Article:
The Telegraph is reporting the head of a group of five grammars as saying that grammar schools should give priority to pupils from poor families to stop them being “distorted” in favour of the middle-classes…
Deprived children are being deterred from applying for places at academically selective schools because an escalating “coaching culture” gives those from wealthier families an unfair advantage, it was claimed.
John Claughton, head of the Schools of King Edward VI, a charitable foundation which operates five state grammars in Birmingham, said families were spending up to £10,000 a year for regular academic coaching for their children.
One of the main dangers of the approach is its “contribution to the domination of grammar schools by the middle-classes”, he said.
He added that grammar schools should now consider “giving preference” during the selection process to pupils from poor families to address the disparity…
The foundation will begin a drive from 2015 to ensure that at least one-in-five places at the schools are awarded to pupils from poor families – those eligible for free meals.
The move would run counter to remaining grammar schools nationally where deprived children take up just a fraction of places.
Research earlier this month from the Sutton Trust found that less than three per cent of pupils admitted across England are eligible for free meals even though 18 per cent of children in communities surrounding grammars fall into this category…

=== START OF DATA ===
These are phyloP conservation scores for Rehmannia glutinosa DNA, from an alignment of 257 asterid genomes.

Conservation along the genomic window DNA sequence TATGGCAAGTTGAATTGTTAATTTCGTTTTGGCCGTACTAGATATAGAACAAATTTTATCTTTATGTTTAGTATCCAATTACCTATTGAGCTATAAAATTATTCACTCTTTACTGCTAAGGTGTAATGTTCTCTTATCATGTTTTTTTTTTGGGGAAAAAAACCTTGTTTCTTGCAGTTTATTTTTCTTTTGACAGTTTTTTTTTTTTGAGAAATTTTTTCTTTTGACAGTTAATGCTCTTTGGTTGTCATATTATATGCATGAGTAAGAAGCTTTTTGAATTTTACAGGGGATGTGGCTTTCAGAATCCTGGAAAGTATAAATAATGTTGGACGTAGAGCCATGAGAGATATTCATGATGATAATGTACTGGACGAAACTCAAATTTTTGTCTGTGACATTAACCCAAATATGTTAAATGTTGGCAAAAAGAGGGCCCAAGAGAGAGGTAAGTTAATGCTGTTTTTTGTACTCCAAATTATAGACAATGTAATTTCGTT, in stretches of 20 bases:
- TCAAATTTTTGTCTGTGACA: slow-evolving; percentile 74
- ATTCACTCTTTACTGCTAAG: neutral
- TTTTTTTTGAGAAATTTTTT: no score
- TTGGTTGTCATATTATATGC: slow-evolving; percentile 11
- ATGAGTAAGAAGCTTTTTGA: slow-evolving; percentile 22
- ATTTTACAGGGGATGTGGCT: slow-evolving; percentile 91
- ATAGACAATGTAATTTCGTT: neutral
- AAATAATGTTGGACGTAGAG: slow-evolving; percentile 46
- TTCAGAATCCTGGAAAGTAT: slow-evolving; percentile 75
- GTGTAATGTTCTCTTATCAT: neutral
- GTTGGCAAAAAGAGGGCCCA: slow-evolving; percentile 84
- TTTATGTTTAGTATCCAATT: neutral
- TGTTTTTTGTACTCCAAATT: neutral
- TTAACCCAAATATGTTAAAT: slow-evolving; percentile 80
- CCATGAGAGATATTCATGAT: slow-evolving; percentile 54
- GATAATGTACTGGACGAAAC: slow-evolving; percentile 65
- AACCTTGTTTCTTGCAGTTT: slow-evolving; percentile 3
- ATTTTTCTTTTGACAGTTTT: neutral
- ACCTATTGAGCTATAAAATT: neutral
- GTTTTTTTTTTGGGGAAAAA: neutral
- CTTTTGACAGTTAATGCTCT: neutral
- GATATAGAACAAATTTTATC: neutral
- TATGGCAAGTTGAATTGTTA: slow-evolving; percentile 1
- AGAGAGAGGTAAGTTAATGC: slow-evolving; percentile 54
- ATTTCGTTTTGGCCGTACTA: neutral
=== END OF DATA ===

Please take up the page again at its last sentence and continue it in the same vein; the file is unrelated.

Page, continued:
Mr Claughton, who is also Chief Master of King Edward’s School, told how he recently asked his 11-year-old pupils if they had been coached prior to joining, saying that 74 per cent agreed.
“This money is not invested by parents so that their sons can get into this independent, selective school,” he said. “It is because coaching is perceived as the Royal Road to get into the grammar schools of Birmingham.”
He said grammar school admissions should be overhauled, with entrance exam questions more closely linked to the normal primary school curriculum and sample papers widely available online to give poor pupils a better chance of winning places.
“It is even possible for grammar schools to question and change the ways in which they select pupils, giving preference in that process to pupils who are eligible for free school meals,” he said.
See John Claughton’s article: ‘Access to coaching for the 11-plus favours the rich’
Have grammar schools effectively become subsidised private schools where the ‘fees’ are homes in the right areas and coaching prior to winning a place? Please let us know in the comments or on twitter…